Comments deliverred by Prof. Matt Farmer to the assembled Haverford faculty on May 26th, 2021
Deborah H. Roberts is retiring this year from her position as the William R. Kenan Jr. Professor of Classics and Comparative Literature.
Deborah began her long association with the TriCo when she graduated from Swarthmore in 1971. After taking her MA from Stanford in 1974 and PhD from Yale in 1979, she came to Haverford as an instructor in 1977, becoming Assistant a few years later, earning tenure and promotion to Associate in 1985, and rising to full Professor in 1996, before becoming first the Barbara Riley Levin Professor and now the Kenan Professor.
Deborah’s research has been extraordinarily wide ranging. Her early work focused on Greek tragedy, with a monograph on Apollo and His Oracle in the Oresteia, followed by a series of articles focused on the notoriously puzzling and even alienating endings of Greek tragedies; these articles remain foundational, and are widely cited to this day. Deborah’s interest in “endings” culminated in her co-editorship of the volume Classical Closure: Reading the End in Greek and Latin Literature. Readers of ancient literature to this day turn to this volume when they wish to know why the final words of the Iliad, a poem supposedly about the rage of Achilles, are “thus they buried Hector, breaker of horses.” Perhaps more importantly, though, this volume marked a turning point in the field of Classics; though the discipline had long remained insulated from the world of literary critical theory, Classical Closure demonstrated that these new methodologies could produce important new readings of canonical Greek and Roman literature.
Classical Closure presents us with two of the striking themes of the second half of Deborah Roberts’ research career: theoretically-informed criticism in the mode of what we might call comparative literature; and collaboration. Her co-editors to this volume, Francis Dunn and Don Fowler, were two of the guiding lights of Classics’ late but crucial turn to theory. In subsequent years, her foremost collaborator was her close friend, Main Line neighbor, and Penn colleague, Sheila “Bridget” Murnaghan. In the mid-2000s, Deborah and Bridget turned their attention to the reception of classical culture and mythology in children’s literature, with regular presentations at the Warsaw-based “Our Mythical Childhood” conference, articles like the forthcoming “New Hope for Old Stories: Yiyun Li’s Gilgamesh and Ali Smith’s Antigone,” and the co-authored volume Classics and Childhood: Britain and America, 1850-1965 (Oxford UP 2018).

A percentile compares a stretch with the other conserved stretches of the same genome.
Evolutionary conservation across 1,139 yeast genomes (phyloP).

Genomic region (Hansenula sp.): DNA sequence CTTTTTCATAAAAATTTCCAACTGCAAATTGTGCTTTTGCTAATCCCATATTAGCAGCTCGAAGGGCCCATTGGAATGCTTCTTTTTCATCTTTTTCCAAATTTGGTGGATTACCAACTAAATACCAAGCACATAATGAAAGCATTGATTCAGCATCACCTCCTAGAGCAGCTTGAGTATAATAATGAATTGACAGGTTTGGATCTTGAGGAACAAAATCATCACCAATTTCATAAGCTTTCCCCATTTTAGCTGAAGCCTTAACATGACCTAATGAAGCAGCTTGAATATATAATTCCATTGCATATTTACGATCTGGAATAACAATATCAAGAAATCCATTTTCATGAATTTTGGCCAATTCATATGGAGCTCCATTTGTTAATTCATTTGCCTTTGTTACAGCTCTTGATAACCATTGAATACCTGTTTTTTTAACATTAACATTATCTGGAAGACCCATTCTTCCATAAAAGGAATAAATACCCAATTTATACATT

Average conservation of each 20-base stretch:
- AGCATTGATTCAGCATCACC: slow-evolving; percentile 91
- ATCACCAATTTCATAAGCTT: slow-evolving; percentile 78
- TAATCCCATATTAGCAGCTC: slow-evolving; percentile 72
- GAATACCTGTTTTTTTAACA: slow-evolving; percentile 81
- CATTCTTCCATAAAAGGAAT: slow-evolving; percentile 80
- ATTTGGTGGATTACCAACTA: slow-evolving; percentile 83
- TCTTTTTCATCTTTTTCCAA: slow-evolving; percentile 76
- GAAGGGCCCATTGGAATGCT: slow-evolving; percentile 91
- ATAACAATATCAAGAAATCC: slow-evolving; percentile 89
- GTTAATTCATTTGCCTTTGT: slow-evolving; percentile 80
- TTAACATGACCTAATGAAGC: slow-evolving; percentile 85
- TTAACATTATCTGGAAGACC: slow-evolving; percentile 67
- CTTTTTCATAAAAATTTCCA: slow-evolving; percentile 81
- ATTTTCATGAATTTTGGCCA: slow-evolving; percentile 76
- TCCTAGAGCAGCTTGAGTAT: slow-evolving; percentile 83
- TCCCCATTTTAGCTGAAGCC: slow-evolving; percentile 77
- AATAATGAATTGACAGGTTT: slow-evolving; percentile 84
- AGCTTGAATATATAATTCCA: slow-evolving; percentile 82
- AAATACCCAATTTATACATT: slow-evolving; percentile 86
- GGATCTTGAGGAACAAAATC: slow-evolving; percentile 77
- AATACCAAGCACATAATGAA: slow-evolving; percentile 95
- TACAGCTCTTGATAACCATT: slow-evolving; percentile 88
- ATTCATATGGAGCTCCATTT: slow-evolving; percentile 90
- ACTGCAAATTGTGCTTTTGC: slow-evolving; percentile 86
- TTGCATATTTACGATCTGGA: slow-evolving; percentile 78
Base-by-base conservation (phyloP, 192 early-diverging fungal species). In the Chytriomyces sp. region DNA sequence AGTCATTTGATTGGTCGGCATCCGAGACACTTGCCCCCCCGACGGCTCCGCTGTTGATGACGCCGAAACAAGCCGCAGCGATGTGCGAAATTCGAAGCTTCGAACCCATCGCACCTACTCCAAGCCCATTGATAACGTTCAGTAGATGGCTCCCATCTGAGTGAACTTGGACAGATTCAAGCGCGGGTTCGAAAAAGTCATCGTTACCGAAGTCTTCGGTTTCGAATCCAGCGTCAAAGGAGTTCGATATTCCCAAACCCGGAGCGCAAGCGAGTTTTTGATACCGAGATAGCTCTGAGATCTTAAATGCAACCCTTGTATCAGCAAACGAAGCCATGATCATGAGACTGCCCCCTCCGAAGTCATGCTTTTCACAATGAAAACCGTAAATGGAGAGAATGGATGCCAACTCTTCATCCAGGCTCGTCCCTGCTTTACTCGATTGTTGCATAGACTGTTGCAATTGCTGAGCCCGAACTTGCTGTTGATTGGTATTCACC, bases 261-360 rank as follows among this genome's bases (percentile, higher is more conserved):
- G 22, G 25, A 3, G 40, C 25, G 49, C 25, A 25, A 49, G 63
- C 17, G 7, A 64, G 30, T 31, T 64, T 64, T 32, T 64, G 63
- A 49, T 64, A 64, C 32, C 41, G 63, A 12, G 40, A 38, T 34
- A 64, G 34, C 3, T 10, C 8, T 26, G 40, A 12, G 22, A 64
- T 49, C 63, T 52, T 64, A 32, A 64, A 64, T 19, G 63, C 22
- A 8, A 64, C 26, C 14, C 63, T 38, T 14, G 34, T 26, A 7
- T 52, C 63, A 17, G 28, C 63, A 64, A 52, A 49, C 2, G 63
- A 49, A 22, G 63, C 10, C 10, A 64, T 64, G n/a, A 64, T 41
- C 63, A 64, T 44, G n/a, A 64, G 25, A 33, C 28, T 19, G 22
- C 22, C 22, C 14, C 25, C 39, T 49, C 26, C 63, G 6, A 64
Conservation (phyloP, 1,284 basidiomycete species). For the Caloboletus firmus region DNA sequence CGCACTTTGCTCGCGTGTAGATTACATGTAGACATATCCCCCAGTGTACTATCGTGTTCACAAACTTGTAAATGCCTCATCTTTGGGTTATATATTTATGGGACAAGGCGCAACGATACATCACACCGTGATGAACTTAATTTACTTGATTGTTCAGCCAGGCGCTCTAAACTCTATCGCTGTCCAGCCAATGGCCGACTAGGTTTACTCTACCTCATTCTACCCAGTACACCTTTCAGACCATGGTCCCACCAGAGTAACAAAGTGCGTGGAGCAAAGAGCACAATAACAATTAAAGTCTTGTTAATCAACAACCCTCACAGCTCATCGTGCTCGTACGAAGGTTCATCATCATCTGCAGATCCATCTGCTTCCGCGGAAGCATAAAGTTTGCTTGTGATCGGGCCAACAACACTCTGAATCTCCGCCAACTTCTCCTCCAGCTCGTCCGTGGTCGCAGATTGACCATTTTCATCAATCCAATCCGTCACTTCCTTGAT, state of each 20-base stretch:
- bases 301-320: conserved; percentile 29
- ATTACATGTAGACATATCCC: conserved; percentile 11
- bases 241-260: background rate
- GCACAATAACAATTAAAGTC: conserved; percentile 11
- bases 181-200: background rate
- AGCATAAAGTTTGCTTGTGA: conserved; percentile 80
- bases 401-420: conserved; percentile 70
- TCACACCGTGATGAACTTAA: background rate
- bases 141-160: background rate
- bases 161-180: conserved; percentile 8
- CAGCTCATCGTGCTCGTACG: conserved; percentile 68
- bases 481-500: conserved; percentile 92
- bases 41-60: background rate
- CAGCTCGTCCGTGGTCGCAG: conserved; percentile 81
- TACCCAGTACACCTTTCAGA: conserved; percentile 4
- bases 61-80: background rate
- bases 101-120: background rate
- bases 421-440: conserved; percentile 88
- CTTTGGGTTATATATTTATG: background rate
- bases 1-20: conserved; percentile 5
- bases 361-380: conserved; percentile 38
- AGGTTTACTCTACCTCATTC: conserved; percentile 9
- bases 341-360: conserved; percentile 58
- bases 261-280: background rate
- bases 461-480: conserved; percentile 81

Many students of the Classics may know Deborah best as a translator. Her translations of Greek tragedies, including Prometheus Bound, Euripides’ Andromache, and Euripides Ion are widely read and regularly assigned by me and, frankly, everybody else who teaches these texts in English. She is also a prominent theorist of translation, with a particularly notable series of publications on the translation of obscenity, colloquialism, anachronism, and “the forbidden.”
Her scholarship is very much ongoing; we await the publication of a chapter on the translation of The Persians for the Blackwell Companion to Aeschylus, as well as, sensibly enough, Deborah’s own translation of The Persians, forthcoming from Hackett; she’s currently completing her contribution to a new, collaborative translation of Nonnus’ monumental Dionysiaca; and has forthcoming articles including “Translating Homosexuality: Jack Lindsay and His Illustrators,” and a review of Emily Wilson’s celebrated new translation of the Odyssey.